In A Long Dark Night: Race in America from Jim Crow to World War II,J. Michael Martinez attempts to provide a compelling synthesis of social, economic, and political actors and events that dominated American history from the end of the Civil War through World War II. Focusing on the southern region of the nation, Martinez shows how white politicians at the state and federal levels perpetuated and expanded racist discrimination and oppression. On some topics he succeeds in relaying important information to his intended audience (undergraduate and graduate students), but generally, Martinez's narrative style and focus prevent him from achieving his goal.
Much of this book concerns racial segregation, but Martinez fails to show the vast array of legal (de jure) and customary (de facto) details of Jim Crow. Few students today know just how oppressive this apartheid system was—from the cradle to the grave—so Martinez misses an opportunity to show the absurdity of white supremacist ideology. Incidentally, his consistent use of the term white supremacy should be commended. Most authors shy away from using this accurate term and opt instead to use less precise ones such as discrimination, prejudice, and racism.
At the same time, Martinez could be more precise in his use of language. When discussing black people, he should use the terms black people ox African Americans instead of using the archaic terms Negro and colored. Other examples of Martinez's curious word choice are found throughout his work. For example, he labels the abolitionist newspaper the Liberator a "rag," he describes one politician as an "angry rube," and in one instance he calls white men's sexual exploitation and assaults of black women as "trysts" (pp. 25, 138, 180). There are more than a few places where it is unclear whether Martinez is conveying the attitudes and beliefs of people he is writing about or whether he is assessing and critiquing them. This lack of clarity undermines his work.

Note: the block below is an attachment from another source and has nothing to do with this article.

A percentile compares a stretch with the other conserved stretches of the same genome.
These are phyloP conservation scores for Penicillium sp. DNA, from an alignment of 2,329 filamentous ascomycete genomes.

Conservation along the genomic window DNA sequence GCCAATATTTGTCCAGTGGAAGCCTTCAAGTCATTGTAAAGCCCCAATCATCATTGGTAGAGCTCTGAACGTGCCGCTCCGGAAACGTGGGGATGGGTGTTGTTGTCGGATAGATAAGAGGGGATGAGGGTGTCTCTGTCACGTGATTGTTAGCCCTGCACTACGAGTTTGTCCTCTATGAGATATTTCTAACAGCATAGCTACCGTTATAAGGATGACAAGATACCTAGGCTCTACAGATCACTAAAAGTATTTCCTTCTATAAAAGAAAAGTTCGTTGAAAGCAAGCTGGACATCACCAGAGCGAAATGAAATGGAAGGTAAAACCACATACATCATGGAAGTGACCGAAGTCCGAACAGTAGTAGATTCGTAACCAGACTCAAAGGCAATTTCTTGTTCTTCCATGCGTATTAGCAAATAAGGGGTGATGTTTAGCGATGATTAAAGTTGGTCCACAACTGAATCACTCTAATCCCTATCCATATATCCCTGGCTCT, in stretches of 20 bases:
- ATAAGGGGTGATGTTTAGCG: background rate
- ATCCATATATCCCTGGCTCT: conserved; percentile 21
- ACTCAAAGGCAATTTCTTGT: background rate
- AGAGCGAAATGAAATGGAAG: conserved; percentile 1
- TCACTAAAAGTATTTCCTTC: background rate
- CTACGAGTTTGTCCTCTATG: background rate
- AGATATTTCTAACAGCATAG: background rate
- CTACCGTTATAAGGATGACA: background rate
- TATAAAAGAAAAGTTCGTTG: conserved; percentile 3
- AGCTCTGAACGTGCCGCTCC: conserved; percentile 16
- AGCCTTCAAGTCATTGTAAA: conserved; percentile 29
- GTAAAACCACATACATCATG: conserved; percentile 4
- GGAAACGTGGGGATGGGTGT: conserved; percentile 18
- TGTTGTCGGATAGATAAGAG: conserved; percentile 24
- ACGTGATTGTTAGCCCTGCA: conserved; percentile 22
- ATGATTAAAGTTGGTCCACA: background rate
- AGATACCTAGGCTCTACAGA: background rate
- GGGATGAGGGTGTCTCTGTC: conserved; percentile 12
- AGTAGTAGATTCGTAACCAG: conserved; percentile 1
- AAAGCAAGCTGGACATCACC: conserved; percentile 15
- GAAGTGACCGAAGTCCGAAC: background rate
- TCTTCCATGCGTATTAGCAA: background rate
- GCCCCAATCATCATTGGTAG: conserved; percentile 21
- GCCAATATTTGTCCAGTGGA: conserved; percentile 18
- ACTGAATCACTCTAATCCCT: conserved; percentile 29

One particular strength of the book (likely a result of Martinez's career as an attorney) is its history of Supreme Court decisions, especially those pertaining to the Fourteenth Amendment. Rarely has an author detailed and described these cases so clearly. Other strengths include chapters 7 ("The Great Migration") and 9 ("The Rise of a New Black Culture"), which cover black people's agency to create positive changes in their lives.
Apart from those chapters, however, Martinez's book is primarily a story of prominent and/or consequential white men who made black people's lives so hard. He makes only a few references to black men's agency. Left out is any comprehensive discussion of the vast array of African American fraternal organizations, as well as the mutual aid and self-help organizations, that black men established in partnership with black women. [End Page 463]
Martinez reinforces this gendered history by using masculine pronouns to generalize about white and black people, and by his decision not to include any substantive information on women—black or white. When Martinez does mention women, he generally shows them only as victims of white men who wanted to control women at all costs. There is no mention of the National Association of Colored Women and the Woman's Christian Temperance Union, both of which organized extensively around social issues and had strong influences on American society and politics. Martinez's omission of Ida B. Wells-Barnett's research on lynching is especially glaring. Her work The Red Record: Tabulated Statistics and Alleged Causes of Lynching in the United States (1895) proved that white people used that terrorist tactic mainly to punish black men and women who had allegedly committed "offenses" against white individuals, such as fighting, arguing, and being "disrespectful," and to a lesser extent to protect white womanhood from "black brutes." On a related note, A Long Dark Night lacks a gender analysis of the white southern patriarchal culture that underpinned white...